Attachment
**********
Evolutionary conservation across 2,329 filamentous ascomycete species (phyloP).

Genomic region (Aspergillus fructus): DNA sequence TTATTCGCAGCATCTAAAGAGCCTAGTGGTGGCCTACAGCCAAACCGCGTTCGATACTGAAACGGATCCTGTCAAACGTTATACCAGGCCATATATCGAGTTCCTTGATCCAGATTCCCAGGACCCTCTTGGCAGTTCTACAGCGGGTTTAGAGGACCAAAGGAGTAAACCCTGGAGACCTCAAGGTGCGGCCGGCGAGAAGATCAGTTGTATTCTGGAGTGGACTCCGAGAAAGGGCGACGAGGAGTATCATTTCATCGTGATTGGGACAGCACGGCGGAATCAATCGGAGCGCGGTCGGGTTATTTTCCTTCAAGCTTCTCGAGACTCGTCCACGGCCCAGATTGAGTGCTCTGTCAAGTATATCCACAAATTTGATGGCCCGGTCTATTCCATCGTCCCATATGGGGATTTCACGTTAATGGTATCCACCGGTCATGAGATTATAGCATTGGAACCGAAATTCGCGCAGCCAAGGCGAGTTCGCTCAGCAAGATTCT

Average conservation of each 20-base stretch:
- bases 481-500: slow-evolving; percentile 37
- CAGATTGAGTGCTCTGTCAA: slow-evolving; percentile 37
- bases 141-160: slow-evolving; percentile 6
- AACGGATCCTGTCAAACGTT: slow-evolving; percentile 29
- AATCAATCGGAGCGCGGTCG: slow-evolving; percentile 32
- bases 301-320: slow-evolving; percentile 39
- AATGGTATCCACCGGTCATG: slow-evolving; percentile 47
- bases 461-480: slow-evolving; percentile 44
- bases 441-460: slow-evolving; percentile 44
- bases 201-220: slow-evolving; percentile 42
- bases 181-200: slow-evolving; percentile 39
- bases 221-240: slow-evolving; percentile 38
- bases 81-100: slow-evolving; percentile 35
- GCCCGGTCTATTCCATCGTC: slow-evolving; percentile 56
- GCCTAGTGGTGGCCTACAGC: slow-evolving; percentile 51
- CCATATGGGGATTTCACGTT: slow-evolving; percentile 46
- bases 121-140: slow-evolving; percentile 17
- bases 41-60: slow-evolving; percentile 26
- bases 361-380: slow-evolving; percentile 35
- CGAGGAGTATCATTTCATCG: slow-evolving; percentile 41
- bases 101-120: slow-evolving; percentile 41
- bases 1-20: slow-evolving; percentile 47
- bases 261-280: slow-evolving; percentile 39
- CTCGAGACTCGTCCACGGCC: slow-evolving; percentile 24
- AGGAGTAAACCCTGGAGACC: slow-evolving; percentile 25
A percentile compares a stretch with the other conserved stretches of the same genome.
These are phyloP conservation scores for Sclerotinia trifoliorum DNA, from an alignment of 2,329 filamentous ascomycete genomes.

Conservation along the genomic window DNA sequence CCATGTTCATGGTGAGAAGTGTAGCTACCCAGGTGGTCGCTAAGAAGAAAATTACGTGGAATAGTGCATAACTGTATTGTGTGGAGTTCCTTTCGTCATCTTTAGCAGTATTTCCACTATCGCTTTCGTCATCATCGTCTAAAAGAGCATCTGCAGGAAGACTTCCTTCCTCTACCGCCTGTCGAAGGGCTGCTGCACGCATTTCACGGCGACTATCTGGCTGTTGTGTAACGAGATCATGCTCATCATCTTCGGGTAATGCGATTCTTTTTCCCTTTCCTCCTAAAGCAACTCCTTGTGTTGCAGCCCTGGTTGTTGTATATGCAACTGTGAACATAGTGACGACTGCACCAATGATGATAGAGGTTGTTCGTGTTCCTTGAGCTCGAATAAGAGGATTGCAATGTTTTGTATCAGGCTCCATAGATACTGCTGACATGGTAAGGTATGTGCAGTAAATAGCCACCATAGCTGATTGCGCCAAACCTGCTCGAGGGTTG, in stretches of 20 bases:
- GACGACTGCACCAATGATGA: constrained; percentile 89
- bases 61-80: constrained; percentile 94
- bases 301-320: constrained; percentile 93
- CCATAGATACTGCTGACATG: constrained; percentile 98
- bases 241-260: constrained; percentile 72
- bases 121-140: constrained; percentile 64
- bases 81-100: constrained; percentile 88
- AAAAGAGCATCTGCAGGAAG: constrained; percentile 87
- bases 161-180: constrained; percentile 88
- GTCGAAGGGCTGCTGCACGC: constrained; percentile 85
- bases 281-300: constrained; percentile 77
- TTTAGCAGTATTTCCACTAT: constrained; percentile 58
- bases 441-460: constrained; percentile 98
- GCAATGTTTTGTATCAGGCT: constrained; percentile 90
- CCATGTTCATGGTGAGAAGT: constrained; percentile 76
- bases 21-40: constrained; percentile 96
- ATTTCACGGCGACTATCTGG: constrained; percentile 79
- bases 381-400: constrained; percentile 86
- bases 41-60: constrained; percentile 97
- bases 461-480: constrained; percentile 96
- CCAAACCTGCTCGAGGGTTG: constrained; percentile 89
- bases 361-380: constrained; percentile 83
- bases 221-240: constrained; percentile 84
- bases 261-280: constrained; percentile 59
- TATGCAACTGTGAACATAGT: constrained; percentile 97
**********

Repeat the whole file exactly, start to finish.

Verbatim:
Evolutionary conservation across 2,329 filamentous ascomycete species (phyloP).

Genomic region (Aspergillus fructus): DNA sequence TTATTCGCAGCATCTAAAGAGCCTAGTGGTGGCCTACAGCCAAACCGCGTTCGATACTGAAACGGATCCTGTCAAACGTTATACCAGGCCATATATCGAGTTCCTTGATCCAGATTCCCAGGACCCTCTTGGCAGTTCTACAGCGGGTTTAGAGGACCAAAGGAGTAAACCCTGGAGACCTCAAGGTGCGGCCGGCGAGAAGATCAGTTGTATTCTGGAGTGGACTCCGAGAAAGGGCGACGAGGAGTATCATTTCATCGTGATTGGGACAGCACGGCGGAATCAATCGGAGCGCGGTCGGGTTATTTTCCTTCAAGCTTCTCGAGACTCGTCCACGGCCCAGATTGAGTGCTCTGTCAAGTATATCCACAAATTTGATGGCCCGGTCTATTCCATCGTCCCATATGGGGATTTCACGTTAATGGTATCCACCGGTCATGAGATTATAGCATTGGAACCGAAATTCGCGCAGCCAAGGCGAGTTCGCTCAGCAAGATTCT

Average conservation of each 20-base stretch:
- bases 481-500: slow-evolving; percentile 37
- CAGATTGAGTGCTCTGTCAA: slow-evolving; percentile 37
- bases 141-160: slow-evolving; percentile 6
- AACGGATCCTGTCAAACGTT: slow-evolving; percentile 29
- AATCAATCGGAGCGCGGTCG: slow-evolving; percentile 32
- bases 301-320: slow-evolving; percentile 39
- AATGGTATCCACCGGTCATG: slow-evolving; percentile 47
- bases 461-480: slow-evolving; percentile 44
- bases 441-460: slow-evolving; percentile 44
- bases 201-220: slow-evolving; percentile 42
- bases 181-200: slow-evolving; percentile 39
- bases 221-240: slow-evolving; percentile 38
- bases 81-100: slow-evolving; percentile 35
- GCCCGGTCTATTCCATCGTC: slow-evolving; percentile 56
- GCCTAGTGGTGGCCTACAGC: slow-evolving; percentile 51
- CCATATGGGGATTTCACGTT: slow-evolving; percentile 46
- bases 121-140: slow-evolving; percentile 17
- bases 41-60: slow-evolving; percentile 26
- bases 361-380: slow-evolving; percentile 35
- CGAGGAGTATCATTTCATCG: slow-evolving; percentile 41
- bases 101-120: slow-evolving; percentile 41
- bases 1-20: slow-evolving; percentile 47
- bases 261-280: slow-evolving; percentile 39
- CTCGAGACTCGTCCACGGCC: slow-evolving; percentile 24
- AGGAGTAAACCCTGGAGACC: slow-evolving; percentile 25
A percentile compares a stretch with the other conserved stretches of the same genome.
These are phyloP conservation scores for Sclerotinia trifoliorum DNA, from an alignment of 2,329 filamentous ascomycete genomes.

Conservation along the genomic window DNA sequence CCATGTTCATGGTGAGAAGTGTAGCTACCCAGGTGGTCGCTAAGAAGAAAATTACGTGGAATAGTGCATAACTGTATTGTGTGGAGTTCCTTTCGTCATCTTTAGCAGTATTTCCACTATCGCTTTCGTCATCATCGTCTAAAAGAGCATCTGCAGGAAGACTTCCTTCCTCTACCGCCTGTCGAAGGGCTGCTGCACGCATTTCACGGCGACTATCTGGCTGTTGTGTAACGAGATCATGCTCATCATCTTCGGGTAATGCGATTCTTTTTCCCTTTCCTCCTAAAGCAACTCCTTGTGTTGCAGCCCTGGTTGTTGTATATGCAACTGTGAACATAGTGACGACTGCACCAATGATGATAGAGGTTGTTCGTGTTCCTTGAGCTCGAATAAGAGGATTGCAATGTTTTGTATCAGGCTCCATAGATACTGCTGACATGGTAAGGTATGTGCAGTAAATAGCCACCATAGCTGATTGCGCCAAACCTGCTCGAGGGTTG, in stretches of 20 bases:
- GACGACTGCACCAATGATGA: constrained; percentile 89
- bases 61-80: constrained; percentile 94
- bases 301-320: constrained; percentile 93
- CCATAGATACTGCTGACATG: constrained; percentile 98
- bases 241-260: constrained; percentile 72
- bases 121-140: constrained; percentile 64
- bases 81-100: constrained; percentile 88
- AAAAGAGCATCTGCAGGAAG: constrained; percentile 87
- bases 161-180: constrained; percentile 88
- GTCGAAGGGCTGCTGCACGC: constrained; percentile 85
- bases 281-300: constrained; percentile 77
- TTTAGCAGTATTTCCACTAT: constrained; percentile 58
- bases 441-460: constrained; percentile 98
- GCAATGTTTTGTATCAGGCT: constrained; percentile 90
- CCATGTTCATGGTGAGAAGT: constrained; percentile 76
- bases 21-40: constrained; percentile 96
- ATTTCACGGCGACTATCTGG: constrained; percentile 79
- bases 381-400: constrained; percentile 86
- bases 41-60: constrained; percentile 97
- bases 461-480: constrained; percentile 96
- CCAAACCTGCTCGAGGGTTG: constrained; percentile 89
- bases 361-380: constrained; percentile 83
- bases 221-240: constrained; percentile 84
- bases 261-280: constrained; percentile 59
- TATGCAACTGTGAACATAGT: constrained; percentile 97